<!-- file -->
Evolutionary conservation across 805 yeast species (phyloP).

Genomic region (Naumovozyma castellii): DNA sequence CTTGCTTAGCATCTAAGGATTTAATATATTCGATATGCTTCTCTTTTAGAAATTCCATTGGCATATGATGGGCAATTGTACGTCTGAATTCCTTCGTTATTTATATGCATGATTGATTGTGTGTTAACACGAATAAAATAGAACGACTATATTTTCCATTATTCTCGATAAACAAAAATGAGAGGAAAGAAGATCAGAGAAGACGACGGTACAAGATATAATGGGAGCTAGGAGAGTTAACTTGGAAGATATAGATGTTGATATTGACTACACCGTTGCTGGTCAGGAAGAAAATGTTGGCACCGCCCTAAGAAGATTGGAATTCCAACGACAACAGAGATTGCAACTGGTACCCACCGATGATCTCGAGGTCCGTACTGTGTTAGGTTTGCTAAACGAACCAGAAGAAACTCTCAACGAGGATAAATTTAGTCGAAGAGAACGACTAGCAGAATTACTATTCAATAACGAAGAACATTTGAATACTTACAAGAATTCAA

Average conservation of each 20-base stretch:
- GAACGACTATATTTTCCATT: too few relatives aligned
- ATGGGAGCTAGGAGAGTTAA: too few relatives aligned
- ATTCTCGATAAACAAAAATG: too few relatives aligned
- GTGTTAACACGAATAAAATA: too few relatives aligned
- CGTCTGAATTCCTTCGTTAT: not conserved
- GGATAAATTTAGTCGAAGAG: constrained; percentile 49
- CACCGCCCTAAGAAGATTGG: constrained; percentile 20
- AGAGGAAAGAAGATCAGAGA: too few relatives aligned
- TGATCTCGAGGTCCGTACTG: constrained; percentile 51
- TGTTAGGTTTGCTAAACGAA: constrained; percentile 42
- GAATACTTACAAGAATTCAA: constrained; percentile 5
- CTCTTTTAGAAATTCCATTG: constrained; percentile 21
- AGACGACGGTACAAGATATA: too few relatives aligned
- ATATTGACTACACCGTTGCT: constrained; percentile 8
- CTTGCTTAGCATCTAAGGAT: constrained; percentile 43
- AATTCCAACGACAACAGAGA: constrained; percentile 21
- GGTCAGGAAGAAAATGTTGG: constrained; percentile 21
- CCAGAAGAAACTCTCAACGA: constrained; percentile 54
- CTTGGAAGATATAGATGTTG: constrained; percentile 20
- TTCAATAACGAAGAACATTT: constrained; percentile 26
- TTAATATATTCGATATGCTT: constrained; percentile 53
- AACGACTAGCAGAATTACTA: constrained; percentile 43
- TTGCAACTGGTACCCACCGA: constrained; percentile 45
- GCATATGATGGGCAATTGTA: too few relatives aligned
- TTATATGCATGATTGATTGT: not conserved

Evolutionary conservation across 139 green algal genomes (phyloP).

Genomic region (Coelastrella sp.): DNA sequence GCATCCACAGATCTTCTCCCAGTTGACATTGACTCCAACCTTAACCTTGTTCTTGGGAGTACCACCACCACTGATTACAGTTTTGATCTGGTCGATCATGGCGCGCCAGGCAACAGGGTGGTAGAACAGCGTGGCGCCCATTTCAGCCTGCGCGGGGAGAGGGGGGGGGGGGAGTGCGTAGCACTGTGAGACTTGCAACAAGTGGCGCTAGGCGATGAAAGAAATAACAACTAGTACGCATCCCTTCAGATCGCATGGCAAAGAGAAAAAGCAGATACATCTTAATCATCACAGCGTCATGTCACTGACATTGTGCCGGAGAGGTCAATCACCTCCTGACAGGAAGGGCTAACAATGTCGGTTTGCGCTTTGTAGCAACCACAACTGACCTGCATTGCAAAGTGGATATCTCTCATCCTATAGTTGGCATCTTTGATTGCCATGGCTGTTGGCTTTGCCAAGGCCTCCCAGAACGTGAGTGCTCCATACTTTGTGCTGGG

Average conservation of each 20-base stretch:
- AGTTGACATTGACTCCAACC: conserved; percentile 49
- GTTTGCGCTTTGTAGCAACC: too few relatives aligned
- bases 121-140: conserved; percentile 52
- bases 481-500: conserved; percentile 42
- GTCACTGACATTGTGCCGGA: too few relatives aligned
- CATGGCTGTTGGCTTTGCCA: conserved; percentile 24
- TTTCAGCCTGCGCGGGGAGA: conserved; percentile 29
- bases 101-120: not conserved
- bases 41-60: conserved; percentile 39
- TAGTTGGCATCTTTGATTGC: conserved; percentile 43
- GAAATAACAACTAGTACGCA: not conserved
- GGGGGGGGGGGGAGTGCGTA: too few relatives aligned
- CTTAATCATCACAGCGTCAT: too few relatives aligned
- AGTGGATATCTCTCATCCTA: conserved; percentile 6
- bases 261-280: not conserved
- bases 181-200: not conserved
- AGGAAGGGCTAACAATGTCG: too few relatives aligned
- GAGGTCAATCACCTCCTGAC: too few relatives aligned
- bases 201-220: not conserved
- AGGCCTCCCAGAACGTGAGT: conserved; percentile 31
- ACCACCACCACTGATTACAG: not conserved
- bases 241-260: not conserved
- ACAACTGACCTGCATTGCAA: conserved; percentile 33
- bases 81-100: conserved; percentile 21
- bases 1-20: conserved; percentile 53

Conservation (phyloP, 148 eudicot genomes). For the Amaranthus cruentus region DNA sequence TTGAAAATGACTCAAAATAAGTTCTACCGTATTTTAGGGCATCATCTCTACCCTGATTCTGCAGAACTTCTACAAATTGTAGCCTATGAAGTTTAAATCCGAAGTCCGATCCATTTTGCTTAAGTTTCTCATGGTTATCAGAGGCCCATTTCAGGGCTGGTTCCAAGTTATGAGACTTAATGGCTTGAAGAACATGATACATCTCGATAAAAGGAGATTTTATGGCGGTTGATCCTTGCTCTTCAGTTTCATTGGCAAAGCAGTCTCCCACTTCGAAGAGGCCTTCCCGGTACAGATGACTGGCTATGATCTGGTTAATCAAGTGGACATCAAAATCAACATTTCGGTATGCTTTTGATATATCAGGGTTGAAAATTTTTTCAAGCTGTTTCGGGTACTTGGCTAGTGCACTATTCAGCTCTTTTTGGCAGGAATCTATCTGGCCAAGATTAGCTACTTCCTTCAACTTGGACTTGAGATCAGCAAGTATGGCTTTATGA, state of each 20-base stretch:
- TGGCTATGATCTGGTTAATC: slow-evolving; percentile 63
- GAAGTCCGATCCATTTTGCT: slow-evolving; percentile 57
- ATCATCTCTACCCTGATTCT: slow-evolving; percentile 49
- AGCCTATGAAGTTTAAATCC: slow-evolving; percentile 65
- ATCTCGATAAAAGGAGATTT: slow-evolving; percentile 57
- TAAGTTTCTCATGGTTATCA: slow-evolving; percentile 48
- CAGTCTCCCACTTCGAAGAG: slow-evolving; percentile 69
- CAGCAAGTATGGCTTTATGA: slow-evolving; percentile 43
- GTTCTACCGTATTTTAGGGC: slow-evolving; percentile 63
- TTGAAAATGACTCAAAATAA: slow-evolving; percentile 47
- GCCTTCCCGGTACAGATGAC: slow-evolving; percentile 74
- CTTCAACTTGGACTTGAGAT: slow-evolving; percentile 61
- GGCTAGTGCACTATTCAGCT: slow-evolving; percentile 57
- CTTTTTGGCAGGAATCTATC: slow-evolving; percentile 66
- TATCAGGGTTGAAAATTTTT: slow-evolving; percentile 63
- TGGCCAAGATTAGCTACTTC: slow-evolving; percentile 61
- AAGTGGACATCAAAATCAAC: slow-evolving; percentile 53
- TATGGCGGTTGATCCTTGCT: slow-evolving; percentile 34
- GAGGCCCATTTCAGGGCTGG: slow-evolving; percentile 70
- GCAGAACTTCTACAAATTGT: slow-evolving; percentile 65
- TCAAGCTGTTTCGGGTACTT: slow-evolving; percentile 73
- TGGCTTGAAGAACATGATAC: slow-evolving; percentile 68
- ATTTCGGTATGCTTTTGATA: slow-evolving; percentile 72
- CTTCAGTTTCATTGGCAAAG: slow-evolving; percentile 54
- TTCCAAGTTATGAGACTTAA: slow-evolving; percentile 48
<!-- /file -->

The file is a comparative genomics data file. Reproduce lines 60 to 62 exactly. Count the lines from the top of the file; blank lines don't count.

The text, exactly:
- ATCATCTCTACCCTGATTCT: slow-evolving; percentile 49
- AGCCTATGAAGTTTAAATCC: slow-evolving; percentile 65
- ATCTCGATAAAAGGAGATTT: slow-evolving; percentile 57